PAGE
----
They had Vogelsong on the hook for ducks on the pond, after back-to-back one-out singles (catcher Alex Avila, second baseman Omar Infante, both lining them the other way to right field) and a full count walk. (Jackson.) But Berry struck out on a high fastball. Well, no problem, say the M-V-P chants embracing Cabrera at the plate.
He sent the chants to eardrum-shredding pitch hitting a long foul down the right field line. "He almost dunked one in on me there," Vogelsong said with a slight shudder after the game. "Two seamer and he got his hands in and almost hit a double. That would have messed things up big time."
The only big-time mess-up would be at the Tigers' expense. Cabrera popped the next pitch so high over the left side of the infield that Crawford could have opened up a lawn chair, an umbrella, and a six-pack, and still caught it for the side. If the Tigers end up getting swept, you can just about secure yourself in the knowledge that that at-bat will be considered one of the top candidates in any poll asking, "When did you believe the World Series was really over?"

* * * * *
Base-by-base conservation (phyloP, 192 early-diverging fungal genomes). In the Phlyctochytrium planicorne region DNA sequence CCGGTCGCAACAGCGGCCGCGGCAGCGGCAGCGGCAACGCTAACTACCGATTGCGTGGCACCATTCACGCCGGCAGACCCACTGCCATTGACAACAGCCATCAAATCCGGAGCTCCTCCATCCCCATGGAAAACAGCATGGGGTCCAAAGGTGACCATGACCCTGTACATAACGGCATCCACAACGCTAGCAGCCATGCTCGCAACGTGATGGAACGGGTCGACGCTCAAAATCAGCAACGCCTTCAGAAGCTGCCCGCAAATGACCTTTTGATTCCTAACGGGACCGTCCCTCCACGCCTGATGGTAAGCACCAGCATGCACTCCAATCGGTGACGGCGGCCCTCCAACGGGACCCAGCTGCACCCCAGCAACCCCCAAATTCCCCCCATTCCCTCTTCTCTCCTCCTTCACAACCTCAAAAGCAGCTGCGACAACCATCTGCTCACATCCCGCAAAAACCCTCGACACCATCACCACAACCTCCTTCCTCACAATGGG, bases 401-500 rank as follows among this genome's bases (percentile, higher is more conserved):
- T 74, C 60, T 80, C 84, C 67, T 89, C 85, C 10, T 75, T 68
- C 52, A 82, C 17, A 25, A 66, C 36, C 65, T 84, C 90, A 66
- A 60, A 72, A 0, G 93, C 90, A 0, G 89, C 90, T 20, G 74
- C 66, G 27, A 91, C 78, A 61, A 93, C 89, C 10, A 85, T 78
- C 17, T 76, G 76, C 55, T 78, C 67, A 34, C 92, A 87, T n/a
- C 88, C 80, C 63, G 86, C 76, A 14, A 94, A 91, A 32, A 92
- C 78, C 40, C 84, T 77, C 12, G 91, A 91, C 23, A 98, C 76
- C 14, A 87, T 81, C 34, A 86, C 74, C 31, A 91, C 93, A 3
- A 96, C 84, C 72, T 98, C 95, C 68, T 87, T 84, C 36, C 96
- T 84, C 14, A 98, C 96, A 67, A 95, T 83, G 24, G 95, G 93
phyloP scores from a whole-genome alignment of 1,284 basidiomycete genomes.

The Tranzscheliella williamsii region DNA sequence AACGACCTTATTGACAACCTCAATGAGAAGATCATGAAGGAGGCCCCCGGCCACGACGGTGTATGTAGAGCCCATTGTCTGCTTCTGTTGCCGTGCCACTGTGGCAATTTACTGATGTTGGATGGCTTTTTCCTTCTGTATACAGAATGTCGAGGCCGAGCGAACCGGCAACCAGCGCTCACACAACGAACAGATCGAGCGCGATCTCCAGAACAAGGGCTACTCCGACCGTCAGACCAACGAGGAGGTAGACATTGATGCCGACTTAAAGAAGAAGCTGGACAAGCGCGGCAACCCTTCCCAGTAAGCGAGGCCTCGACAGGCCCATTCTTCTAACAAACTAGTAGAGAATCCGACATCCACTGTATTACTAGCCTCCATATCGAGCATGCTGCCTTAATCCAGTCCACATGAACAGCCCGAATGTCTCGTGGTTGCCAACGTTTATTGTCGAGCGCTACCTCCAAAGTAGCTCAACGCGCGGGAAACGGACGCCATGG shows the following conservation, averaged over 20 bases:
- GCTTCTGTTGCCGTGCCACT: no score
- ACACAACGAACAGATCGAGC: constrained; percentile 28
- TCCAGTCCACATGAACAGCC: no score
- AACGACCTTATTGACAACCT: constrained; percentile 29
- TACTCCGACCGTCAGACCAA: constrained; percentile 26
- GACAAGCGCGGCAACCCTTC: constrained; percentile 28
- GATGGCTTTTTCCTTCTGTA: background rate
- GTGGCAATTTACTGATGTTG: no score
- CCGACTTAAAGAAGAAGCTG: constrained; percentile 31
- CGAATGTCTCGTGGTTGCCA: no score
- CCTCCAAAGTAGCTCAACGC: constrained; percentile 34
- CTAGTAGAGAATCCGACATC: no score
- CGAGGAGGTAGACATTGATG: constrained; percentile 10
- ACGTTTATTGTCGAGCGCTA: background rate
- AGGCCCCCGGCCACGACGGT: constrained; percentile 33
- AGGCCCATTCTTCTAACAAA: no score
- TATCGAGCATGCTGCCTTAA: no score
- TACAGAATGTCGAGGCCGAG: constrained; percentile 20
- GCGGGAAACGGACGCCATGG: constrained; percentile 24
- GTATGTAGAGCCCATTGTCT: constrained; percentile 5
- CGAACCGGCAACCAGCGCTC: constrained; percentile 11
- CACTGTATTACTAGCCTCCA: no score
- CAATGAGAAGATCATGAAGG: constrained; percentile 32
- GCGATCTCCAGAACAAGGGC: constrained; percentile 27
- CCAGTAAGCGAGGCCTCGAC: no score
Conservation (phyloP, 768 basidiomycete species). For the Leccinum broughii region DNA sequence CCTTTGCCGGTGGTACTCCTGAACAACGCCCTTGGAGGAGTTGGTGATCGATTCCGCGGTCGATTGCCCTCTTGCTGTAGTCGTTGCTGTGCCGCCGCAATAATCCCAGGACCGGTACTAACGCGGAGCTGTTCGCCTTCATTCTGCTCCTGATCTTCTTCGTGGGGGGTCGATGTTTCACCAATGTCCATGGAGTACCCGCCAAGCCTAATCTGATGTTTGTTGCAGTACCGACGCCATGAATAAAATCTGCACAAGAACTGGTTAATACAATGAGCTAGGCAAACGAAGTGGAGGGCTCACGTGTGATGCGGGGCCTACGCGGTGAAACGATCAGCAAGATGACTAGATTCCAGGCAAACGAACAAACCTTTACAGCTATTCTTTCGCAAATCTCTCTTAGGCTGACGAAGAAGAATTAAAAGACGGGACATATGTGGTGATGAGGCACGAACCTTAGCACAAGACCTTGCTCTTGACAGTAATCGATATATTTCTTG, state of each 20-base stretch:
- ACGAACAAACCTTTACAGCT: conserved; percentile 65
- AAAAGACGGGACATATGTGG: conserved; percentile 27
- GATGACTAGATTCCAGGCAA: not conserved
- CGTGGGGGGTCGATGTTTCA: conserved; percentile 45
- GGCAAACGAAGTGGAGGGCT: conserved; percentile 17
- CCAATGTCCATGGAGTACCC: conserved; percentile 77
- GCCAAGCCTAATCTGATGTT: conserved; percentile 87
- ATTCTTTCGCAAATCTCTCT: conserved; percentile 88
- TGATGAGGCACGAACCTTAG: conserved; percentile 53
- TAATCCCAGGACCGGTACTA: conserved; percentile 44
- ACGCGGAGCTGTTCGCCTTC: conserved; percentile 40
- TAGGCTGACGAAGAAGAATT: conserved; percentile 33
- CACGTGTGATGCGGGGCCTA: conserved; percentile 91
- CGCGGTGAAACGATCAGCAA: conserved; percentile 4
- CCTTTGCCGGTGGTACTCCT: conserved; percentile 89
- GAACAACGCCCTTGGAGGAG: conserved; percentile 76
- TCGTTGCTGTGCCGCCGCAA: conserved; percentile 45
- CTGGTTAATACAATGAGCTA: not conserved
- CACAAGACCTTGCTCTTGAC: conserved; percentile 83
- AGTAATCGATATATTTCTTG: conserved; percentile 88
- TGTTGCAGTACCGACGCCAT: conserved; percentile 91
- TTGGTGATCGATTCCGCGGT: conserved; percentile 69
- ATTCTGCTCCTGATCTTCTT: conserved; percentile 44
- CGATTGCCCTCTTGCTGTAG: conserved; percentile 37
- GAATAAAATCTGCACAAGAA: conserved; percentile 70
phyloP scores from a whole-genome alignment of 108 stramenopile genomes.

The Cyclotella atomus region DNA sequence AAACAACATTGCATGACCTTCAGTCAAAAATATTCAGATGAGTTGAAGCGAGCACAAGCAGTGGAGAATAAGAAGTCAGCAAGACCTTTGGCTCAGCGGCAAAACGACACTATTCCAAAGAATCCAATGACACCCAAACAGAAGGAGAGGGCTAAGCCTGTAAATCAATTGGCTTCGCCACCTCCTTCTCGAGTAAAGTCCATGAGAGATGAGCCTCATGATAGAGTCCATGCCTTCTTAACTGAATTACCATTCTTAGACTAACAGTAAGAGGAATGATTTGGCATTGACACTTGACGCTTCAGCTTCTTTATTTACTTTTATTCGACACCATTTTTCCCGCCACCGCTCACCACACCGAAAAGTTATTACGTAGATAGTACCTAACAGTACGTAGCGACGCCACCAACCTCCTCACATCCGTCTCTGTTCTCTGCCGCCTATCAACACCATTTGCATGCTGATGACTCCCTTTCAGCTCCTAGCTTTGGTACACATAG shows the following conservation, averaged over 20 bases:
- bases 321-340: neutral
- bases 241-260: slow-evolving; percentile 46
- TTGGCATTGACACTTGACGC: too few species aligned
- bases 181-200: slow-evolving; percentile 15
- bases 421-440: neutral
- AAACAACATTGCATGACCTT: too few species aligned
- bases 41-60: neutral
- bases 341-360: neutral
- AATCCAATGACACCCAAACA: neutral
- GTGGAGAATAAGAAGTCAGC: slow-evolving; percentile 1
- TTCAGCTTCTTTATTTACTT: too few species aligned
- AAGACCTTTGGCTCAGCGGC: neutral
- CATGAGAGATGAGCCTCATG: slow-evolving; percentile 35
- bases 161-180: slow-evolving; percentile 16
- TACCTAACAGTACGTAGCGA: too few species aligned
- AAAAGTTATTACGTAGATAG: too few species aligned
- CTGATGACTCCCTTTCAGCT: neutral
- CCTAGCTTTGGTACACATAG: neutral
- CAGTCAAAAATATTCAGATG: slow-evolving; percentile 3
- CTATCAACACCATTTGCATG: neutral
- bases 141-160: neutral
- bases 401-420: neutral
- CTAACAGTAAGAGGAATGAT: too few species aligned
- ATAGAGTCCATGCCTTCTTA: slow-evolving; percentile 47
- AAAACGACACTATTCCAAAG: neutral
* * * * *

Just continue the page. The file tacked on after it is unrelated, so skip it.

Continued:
An inning later, the Tigers tried a little Giant-style pecking of their own and left the Giants without even a chip. Young with one out bounced one up the third base line that might have had infield hit stamped on it, but Sandoval grabbed it deftly and threw long, low, and on the short hop for Belt to sweep up next to the pad for the out.
Dirks followed with a five-pitch walk, ending Vogelsong's night and beginning Tim Lincecum's, and the right-hander with the wingflap hair got Peralta to loft a two-strike fly to right for the side. If the Tigers thought that kind of contact out might indicate a small chink in Lincecum's bullpen armour, they were disabused firmly enough over the next two innings.